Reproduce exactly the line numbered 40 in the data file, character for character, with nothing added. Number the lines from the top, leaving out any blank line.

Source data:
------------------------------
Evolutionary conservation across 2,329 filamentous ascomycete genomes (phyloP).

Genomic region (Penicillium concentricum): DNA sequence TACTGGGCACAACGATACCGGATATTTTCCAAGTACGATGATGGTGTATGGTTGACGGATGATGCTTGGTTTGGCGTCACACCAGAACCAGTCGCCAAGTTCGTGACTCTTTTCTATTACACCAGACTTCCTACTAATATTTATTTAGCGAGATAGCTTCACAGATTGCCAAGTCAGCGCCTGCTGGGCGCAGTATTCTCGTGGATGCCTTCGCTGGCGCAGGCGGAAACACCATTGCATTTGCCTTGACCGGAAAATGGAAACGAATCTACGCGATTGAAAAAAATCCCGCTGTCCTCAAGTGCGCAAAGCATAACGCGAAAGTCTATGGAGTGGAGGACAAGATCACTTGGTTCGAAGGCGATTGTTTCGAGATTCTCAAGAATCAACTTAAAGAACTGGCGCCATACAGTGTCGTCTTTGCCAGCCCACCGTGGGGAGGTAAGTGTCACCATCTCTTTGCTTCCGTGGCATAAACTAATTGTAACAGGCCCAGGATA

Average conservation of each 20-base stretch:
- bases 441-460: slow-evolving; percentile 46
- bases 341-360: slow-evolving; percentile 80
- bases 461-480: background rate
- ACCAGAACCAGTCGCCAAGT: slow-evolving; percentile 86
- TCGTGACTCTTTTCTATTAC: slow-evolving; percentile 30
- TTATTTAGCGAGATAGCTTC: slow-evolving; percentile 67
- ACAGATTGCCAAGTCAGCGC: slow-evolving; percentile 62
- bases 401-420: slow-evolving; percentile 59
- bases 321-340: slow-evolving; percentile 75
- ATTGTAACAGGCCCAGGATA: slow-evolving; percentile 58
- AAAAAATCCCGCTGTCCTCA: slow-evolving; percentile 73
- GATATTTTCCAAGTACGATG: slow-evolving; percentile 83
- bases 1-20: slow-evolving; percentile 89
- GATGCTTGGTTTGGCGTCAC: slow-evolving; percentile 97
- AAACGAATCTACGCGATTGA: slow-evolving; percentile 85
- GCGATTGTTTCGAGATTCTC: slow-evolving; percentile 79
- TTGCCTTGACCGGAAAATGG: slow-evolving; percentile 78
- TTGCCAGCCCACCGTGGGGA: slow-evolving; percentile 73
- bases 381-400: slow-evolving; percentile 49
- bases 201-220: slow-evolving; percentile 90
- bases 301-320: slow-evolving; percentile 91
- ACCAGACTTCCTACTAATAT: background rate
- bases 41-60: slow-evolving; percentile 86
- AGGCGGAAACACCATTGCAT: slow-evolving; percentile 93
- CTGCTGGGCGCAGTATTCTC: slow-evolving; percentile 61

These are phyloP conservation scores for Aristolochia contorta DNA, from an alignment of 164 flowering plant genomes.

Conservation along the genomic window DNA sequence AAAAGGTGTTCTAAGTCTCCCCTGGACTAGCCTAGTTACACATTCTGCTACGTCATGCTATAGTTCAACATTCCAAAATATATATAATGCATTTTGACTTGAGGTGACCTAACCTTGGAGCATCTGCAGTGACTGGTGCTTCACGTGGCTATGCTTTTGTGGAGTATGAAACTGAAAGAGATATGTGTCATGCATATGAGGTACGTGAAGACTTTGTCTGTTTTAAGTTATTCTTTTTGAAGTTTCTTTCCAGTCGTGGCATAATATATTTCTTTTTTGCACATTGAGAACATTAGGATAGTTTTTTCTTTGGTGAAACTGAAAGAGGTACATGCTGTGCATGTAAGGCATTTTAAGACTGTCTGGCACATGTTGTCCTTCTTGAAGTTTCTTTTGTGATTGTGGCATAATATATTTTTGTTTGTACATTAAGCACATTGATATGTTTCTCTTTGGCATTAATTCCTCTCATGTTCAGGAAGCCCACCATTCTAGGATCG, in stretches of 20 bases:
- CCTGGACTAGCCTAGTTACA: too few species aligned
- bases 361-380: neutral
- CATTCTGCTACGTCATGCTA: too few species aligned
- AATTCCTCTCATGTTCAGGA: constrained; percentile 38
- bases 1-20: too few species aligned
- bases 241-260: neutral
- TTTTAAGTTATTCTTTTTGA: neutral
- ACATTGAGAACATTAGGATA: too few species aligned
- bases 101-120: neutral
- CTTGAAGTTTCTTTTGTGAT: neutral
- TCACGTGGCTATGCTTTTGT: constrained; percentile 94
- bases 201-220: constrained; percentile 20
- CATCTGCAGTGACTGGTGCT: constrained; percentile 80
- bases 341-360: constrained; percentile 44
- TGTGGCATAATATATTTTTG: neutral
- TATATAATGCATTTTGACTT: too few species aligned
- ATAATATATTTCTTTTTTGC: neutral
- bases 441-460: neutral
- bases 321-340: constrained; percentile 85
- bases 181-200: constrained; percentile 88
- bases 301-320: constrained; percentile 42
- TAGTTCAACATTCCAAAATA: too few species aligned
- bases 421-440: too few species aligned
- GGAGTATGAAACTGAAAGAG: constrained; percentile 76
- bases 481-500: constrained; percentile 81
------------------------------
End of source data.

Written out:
- CTTGAAGTTTCTTTTGTGAT: neutral